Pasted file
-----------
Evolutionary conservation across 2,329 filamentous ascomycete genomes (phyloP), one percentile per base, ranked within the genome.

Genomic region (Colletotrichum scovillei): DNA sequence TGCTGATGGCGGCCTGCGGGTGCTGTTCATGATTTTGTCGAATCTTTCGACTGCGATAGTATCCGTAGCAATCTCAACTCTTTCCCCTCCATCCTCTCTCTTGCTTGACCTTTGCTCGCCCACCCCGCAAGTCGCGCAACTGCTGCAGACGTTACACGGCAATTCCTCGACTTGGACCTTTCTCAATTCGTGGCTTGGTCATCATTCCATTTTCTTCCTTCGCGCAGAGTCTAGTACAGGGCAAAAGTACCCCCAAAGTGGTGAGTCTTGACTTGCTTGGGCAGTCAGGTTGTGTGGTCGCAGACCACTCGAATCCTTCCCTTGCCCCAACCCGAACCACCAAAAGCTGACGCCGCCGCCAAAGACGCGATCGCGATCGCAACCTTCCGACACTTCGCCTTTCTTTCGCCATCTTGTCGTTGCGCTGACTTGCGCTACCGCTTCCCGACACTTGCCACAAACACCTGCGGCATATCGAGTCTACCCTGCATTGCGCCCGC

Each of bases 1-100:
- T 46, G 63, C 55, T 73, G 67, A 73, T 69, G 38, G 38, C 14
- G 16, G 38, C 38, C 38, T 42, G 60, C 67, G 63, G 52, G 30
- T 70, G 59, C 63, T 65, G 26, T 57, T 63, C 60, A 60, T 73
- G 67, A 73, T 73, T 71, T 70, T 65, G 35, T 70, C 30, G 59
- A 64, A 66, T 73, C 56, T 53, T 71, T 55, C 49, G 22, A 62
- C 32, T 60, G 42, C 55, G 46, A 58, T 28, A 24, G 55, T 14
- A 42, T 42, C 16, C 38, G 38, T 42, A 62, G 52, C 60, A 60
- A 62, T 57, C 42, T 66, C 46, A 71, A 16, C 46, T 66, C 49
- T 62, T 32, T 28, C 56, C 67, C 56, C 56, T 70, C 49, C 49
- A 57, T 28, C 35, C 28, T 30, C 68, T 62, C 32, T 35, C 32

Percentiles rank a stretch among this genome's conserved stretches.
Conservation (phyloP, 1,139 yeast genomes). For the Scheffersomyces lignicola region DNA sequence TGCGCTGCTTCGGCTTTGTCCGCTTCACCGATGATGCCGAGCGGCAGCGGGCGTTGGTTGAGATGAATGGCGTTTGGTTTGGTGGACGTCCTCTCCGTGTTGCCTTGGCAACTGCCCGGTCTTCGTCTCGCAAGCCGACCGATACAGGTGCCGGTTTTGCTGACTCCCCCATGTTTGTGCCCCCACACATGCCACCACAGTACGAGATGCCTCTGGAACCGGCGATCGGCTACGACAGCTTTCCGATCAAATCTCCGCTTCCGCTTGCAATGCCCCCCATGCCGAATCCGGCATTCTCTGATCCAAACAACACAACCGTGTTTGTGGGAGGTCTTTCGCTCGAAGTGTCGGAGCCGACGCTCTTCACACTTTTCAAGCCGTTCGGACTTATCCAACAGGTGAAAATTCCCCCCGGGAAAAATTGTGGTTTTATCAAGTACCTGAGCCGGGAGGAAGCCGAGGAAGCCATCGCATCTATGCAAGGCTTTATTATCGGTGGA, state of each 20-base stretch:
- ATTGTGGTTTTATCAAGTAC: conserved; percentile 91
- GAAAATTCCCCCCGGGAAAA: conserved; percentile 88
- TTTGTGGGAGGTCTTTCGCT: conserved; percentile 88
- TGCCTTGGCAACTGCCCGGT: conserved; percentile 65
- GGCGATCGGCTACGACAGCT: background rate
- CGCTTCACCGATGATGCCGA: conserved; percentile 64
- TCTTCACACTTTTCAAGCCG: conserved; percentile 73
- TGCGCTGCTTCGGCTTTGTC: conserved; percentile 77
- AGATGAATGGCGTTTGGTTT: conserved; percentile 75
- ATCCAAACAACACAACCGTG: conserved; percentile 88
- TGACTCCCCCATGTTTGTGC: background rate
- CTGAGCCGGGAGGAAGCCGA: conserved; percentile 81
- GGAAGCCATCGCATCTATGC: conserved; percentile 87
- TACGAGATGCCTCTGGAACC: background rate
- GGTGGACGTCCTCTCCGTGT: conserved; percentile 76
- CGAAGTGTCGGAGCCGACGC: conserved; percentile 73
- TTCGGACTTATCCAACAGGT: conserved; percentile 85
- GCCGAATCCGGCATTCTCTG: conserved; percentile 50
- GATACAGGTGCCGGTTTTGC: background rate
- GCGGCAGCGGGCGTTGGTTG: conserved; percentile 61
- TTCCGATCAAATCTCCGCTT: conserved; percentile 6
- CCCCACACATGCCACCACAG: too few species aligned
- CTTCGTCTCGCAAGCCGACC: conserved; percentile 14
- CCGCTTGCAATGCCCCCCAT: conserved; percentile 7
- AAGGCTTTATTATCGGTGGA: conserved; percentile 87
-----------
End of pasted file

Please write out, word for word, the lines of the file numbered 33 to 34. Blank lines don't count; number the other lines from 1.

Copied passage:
- GCCGAATCCGGCATTCTCTG: conserved; percentile 50
- GATACAGGTGCCGGTTTTGC: background rate